India. It is not clear whether aggressive evangelistic campaigns by the churches contributed to a Hindu backlash: what is
important is that the missionary work of the churches seldom emerged from a theological study of the complexities of pluralistic
The second issue before us is the rapid changes
in our society, especially the globalisation of the economy. The market has emerged today as the determining factor and the
role of human beings is primarily as customers, at the mercy of the market forces. The consumerist values are fast determining
the agenda of the society.
Lastly, the awakening of the marginalized people:
the Dalits, tribals, women, fisherfolk etc., is an important factor. As a result of the social reform movements that were
a part of the political upheavals in the country in the late 19th and early 20th centuries, there was
a marked change in the lives of the marginalized people. There was a pronounced awakening among the oppressed sections of
the society, especially in the western Indian state of Maharashtra and the southern states, Tamil Nadu and Kerala. Exposure
to the western liberal democratic notions of freedom and liberty, the emerging socialist dream of a radical social transformation
and the modern facilities of education (especially women’s education), better health care… all contributed to
The marginalized people are the subjects of history
and are involved in the struggle for survival. From the perspective of Christian mission, it is also important that they are
often the objects of evangelism and conversion. The people who were ‘no people’, assumed a centre-stage role in
the socio-political process. They are today seeking their place under the sun.
These are some aspects of our context - the context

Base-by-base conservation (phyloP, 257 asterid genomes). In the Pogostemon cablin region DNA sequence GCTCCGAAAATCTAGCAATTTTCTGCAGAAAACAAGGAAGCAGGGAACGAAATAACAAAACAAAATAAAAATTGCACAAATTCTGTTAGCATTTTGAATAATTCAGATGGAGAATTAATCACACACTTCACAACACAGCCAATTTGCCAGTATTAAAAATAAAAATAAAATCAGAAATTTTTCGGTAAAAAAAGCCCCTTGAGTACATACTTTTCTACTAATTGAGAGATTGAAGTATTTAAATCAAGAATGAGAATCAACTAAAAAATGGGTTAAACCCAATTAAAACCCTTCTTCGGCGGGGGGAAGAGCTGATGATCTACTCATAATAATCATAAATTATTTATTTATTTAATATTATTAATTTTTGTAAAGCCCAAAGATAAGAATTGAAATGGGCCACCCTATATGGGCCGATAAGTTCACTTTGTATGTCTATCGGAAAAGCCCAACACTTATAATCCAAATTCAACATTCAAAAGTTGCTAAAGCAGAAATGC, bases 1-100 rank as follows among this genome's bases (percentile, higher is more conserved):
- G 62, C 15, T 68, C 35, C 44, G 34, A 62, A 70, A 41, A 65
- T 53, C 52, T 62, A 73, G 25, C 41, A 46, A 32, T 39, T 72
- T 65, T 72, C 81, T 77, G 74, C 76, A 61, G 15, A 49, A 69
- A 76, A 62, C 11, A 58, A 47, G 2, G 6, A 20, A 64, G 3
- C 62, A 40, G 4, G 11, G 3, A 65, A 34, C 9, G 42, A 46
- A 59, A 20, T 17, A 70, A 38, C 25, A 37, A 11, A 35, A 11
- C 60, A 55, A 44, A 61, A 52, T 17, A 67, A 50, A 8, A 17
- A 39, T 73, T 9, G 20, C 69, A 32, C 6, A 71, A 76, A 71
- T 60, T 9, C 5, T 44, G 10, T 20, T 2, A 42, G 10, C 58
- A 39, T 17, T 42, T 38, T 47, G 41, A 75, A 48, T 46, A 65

where we seek relevant patterns of Christian witness. The question before us is, how does the Christian faith become meaningful
to our neighbours - Hindus, Muslims, Marxists - yes, also to our Dalit, tribal, women, fisherfolk neighbours - inviting them
to be disciples of Jesus Christ? What is the nature of this invitation? Is it a one way process in which we have all the answers
and they have the questions? Or is it an experience of mutual invitation (conversion) where the Christians invite others to
be disciples of Christ - and in turn, the Christians open themselves up to the possibility of God’s presence and work
among all people?
The Indian Church
we turn to the history of Christianity, we see that religious pluralism was the identity of the early church. The mandate of the church was that, ‘you shall be my witnesses in Jerusalem and in all Judea and
Samaria and to the ends of the earth’ (Acts 1: 8). The early church understood this mandate in relation to Greco-Roman
philosophies and cultures. During the early centuries, the church retained this organic link between the faith and the context.
When however the church moved westward, the society of western Christianity was different and the church developed an imperial,
expansionistic and crusading ethos. This was a detour from the more authentic tradition of Christian self- understanding.
The identity of the church as an arm of the crusading western culture has lingered on in most parts of the world, even long
after the collapse of colonialism.
In India, the course Christianity took was a little
more complex. The St. Thomas Christians who were in Kerala from the early centuries
were inherently a part of the larger social milieu here. The advent of the western missionaries - Catholic and Protestant
– however, drastically altered the character and content of the Christian presence in Kerala. The 16th and
the 17th centuries that saw the heyday of Portuguese power in India, were also periods of great missionary activity.
The inward looking samudhayam (clan-community) consciousness of the largely upper class and upper caste Syrian Christian
community was challenged by the missionaries. According to Mathias Mundadan, 'It is the coming of the Portuguese and the first
contact with them in the early sixteenth century which helped the ancient Christians of India to break through their traditional
pattern of life and enter into a meaningful communication with world Christianity. The initial encounter with western Christianity
set the pace for their history in succeeding decades and centuries' (A. M. Mundadan, History of Christianity in India (Vol.
1), Church History Association of India, 1984, p. 1).
Conversion & Baptism
Among all the topics associated with the church in India, theologically and sociologically the most explosive ones